Nominations released yesterday for the Harvard Coop board of directors do not include a current board member who has been active in exposing Coop policies that he believes are detrimental to Coop members.
Donald J. Steele, former student director of the Coop and a present board member, said yesterday that he wasn't renominated because he had reported Coop policies regarding officer's salaries, tax liabilities and treatment of employees to the general public and to government agencies.
"I can well understand why they wouldn't renominate someone who was interested in exposing the questionable activities of the board," Steele said.
The nominees' list also does not include a non-student woman or black. There has never been a woman or a black on the non-student board, Steele said yesterday.
Steele said the present management does not want to nominate minorities because the board is afraid new members might question its activities.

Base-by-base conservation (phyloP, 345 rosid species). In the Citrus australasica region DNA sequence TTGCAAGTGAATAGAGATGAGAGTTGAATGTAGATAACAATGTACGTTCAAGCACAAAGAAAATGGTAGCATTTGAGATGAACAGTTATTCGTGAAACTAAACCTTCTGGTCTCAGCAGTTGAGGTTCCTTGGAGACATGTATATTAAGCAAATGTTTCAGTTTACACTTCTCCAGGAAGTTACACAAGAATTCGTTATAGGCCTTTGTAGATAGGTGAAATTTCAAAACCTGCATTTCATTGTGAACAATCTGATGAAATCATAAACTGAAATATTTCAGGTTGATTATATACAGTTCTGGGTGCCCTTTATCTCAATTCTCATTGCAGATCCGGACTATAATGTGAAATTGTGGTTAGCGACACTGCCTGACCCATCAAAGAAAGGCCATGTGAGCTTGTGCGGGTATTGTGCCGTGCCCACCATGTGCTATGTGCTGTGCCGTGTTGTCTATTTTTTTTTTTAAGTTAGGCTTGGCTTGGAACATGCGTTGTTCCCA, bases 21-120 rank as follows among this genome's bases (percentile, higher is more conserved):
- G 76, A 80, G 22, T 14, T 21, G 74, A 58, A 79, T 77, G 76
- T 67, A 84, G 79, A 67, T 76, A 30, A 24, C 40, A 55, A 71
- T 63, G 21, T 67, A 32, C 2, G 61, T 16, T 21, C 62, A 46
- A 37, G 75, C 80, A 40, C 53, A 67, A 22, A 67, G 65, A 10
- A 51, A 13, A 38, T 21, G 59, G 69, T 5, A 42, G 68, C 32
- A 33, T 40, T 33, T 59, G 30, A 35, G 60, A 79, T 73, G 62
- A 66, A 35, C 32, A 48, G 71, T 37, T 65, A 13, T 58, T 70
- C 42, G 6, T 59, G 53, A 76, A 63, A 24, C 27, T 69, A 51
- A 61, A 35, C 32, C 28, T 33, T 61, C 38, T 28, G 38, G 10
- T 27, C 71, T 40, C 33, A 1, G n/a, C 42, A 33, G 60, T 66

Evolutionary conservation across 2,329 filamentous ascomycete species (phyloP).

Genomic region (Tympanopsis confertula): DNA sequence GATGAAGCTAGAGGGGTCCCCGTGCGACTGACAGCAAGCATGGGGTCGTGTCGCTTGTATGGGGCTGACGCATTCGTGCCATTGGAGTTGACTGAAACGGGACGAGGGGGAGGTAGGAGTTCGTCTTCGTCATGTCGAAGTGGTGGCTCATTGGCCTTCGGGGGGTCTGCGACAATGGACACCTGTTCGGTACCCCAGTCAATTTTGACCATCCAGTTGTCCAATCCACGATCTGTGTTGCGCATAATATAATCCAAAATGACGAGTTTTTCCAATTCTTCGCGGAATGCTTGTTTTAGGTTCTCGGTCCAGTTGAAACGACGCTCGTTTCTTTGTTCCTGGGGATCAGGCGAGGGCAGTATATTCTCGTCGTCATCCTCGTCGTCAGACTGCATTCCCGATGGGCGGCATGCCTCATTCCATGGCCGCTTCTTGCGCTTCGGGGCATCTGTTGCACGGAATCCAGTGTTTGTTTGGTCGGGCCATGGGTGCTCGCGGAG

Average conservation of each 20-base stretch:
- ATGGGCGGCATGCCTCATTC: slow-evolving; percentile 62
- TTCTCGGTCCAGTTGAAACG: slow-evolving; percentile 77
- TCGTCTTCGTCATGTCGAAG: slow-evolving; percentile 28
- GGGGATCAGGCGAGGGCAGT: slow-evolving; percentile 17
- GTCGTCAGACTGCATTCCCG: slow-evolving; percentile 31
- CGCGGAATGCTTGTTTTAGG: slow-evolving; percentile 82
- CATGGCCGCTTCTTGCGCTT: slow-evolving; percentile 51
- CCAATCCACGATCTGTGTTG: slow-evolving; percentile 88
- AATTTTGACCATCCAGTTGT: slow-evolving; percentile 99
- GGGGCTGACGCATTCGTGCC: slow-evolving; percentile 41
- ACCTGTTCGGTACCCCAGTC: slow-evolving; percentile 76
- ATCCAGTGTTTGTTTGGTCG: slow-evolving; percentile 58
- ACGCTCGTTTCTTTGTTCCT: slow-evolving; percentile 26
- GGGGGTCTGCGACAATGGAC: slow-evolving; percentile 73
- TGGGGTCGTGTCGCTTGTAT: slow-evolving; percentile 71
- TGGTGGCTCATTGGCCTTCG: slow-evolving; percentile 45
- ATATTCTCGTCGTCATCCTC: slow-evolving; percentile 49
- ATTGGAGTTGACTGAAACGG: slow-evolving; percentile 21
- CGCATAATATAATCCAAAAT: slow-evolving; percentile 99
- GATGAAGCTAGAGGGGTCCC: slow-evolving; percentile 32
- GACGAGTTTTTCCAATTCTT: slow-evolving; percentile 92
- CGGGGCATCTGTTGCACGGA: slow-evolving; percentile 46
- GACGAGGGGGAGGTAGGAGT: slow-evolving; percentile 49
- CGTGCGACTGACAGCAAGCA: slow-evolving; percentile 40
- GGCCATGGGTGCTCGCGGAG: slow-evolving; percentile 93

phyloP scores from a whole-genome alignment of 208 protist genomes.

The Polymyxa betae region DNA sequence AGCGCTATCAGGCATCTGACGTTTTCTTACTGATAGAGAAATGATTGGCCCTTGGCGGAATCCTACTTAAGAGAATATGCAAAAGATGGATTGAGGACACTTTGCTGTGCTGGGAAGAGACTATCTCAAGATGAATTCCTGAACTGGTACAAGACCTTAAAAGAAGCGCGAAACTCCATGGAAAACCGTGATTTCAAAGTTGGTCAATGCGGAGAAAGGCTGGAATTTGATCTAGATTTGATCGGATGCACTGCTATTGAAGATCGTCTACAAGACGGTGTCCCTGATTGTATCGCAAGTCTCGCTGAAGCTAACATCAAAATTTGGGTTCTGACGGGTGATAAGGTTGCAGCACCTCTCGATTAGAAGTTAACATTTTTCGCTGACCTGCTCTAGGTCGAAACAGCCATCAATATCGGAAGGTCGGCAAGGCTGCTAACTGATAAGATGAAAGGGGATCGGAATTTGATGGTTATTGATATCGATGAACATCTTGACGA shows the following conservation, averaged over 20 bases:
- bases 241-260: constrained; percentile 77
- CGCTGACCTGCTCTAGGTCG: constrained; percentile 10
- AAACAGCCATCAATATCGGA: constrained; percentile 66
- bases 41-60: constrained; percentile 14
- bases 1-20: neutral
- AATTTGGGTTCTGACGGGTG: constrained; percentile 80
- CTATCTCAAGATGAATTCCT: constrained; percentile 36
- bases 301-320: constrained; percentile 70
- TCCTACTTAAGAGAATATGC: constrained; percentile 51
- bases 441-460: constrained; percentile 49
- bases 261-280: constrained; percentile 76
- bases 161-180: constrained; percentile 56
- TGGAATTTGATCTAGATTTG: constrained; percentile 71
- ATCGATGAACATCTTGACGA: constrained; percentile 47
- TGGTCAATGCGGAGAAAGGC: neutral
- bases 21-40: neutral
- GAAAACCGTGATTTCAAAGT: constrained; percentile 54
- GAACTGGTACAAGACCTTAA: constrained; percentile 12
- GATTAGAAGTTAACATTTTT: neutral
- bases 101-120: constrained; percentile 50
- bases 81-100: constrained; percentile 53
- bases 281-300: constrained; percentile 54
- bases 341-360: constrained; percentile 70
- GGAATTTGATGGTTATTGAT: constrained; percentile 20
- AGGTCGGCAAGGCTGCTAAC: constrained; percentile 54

"They just don't want any dissenting voices on the board," he said.
John B. Butler, chairman of the nominating committee and Harvard director of personnel, said yesterday that Steele's charges were incorrect.
The Coop stockholders, including three Women and two blacks, select the nominees, Butler said. He said the Coop would be glad to have women and minorities on the board but he could not say why the stockholders did not nominate any.
Butler refused to comment on the stockholders' failure to renominate Steele. "That's a matter to keep within the committee of stockholders," he said.
The Coop board of directors consists of 11 students and 11 non-student members. The Coop nominates 11 people for each category each year. Any others who wish to run must turn in a petition with 100 names. Coop members then choose the board members in an election.
Steele said he would not circulate a petition to become a nominee this year because of the hostility of the management and some board members towards some of his actions last year.
Steele made public the salaries of Coop officers last year charging that they were too large. He also reported tax liabilities to government agencies and tried to help Coop employees organize a union last year